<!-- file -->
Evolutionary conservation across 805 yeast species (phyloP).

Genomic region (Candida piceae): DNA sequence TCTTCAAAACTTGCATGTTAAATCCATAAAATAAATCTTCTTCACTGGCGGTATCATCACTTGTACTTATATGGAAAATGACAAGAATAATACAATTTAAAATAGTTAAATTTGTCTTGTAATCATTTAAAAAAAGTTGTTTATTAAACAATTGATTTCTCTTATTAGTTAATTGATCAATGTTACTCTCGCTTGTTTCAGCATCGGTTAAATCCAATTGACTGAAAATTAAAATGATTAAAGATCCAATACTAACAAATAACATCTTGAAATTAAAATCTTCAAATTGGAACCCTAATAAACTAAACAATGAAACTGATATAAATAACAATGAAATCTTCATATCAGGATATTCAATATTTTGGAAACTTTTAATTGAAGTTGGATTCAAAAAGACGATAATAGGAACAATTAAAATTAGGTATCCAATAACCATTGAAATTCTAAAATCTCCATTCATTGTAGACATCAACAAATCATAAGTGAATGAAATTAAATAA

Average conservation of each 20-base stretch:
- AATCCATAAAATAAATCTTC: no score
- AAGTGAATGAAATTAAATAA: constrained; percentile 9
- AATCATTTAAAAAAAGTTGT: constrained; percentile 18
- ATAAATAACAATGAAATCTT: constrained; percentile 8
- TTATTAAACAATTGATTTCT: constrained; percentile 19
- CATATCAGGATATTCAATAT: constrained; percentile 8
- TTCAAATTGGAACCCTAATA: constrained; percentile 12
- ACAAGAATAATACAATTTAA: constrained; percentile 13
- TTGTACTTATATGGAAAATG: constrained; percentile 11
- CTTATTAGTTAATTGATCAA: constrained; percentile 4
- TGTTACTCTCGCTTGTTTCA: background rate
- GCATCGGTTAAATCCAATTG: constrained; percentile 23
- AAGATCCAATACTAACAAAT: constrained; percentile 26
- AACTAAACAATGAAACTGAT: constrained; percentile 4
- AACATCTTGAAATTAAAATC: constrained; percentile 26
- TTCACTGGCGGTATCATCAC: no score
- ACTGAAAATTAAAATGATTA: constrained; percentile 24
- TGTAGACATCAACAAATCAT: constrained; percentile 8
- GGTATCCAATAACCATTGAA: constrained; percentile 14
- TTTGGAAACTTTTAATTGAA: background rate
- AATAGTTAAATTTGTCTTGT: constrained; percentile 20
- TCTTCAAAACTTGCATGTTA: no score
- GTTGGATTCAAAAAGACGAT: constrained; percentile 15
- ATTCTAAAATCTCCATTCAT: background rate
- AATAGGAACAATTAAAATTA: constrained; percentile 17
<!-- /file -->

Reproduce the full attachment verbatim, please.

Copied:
Evolutionary conservation across 805 yeast species (phyloP).

Genomic region (Candida piceae): DNA sequence TCTTCAAAACTTGCATGTTAAATCCATAAAATAAATCTTCTTCACTGGCGGTATCATCACTTGTACTTATATGGAAAATGACAAGAATAATACAATTTAAAATAGTTAAATTTGTCTTGTAATCATTTAAAAAAAGTTGTTTATTAAACAATTGATTTCTCTTATTAGTTAATTGATCAATGTTACTCTCGCTTGTTTCAGCATCGGTTAAATCCAATTGACTGAAAATTAAAATGATTAAAGATCCAATACTAACAAATAACATCTTGAAATTAAAATCTTCAAATTGGAACCCTAATAAACTAAACAATGAAACTGATATAAATAACAATGAAATCTTCATATCAGGATATTCAATATTTTGGAAACTTTTAATTGAAGTTGGATTCAAAAAGACGATAATAGGAACAATTAAAATTAGGTATCCAATAACCATTGAAATTCTAAAATCTCCATTCATTGTAGACATCAACAAATCATAAGTGAATGAAATTAAATAA

Average conservation of each 20-base stretch:
- AATCCATAAAATAAATCTTC: no score
- AAGTGAATGAAATTAAATAA: constrained; percentile 9
- AATCATTTAAAAAAAGTTGT: constrained; percentile 18
- ATAAATAACAATGAAATCTT: constrained; percentile 8
- TTATTAAACAATTGATTTCT: constrained; percentile 19
- CATATCAGGATATTCAATAT: constrained; percentile 8
- TTCAAATTGGAACCCTAATA: constrained; percentile 12
- ACAAGAATAATACAATTTAA: constrained; percentile 13
- TTGTACTTATATGGAAAATG: constrained; percentile 11
- CTTATTAGTTAATTGATCAA: constrained; percentile 4
- TGTTACTCTCGCTTGTTTCA: background rate
- GCATCGGTTAAATCCAATTG: constrained; percentile 23
- AAGATCCAATACTAACAAAT: constrained; percentile 26
- AACTAAACAATGAAACTGAT: constrained; percentile 4
- AACATCTTGAAATTAAAATC: constrained; percentile 26
- TTCACTGGCGGTATCATCAC: no score
- ACTGAAAATTAAAATGATTA: constrained; percentile 24
- TGTAGACATCAACAAATCAT: constrained; percentile 8
- GGTATCCAATAACCATTGAA: constrained; percentile 14
- TTTGGAAACTTTTAATTGAA: background rate
- AATAGTTAAATTTGTCTTGT: constrained; percentile 20
- TCTTCAAAACTTGCATGTTA: no score
- GTTGGATTCAAAAAGACGAT: constrained; percentile 15
- ATTCTAAAATCTCCATTCAT: background rate
- AATAGGAACAATTAAAATTA: constrained; percentile 17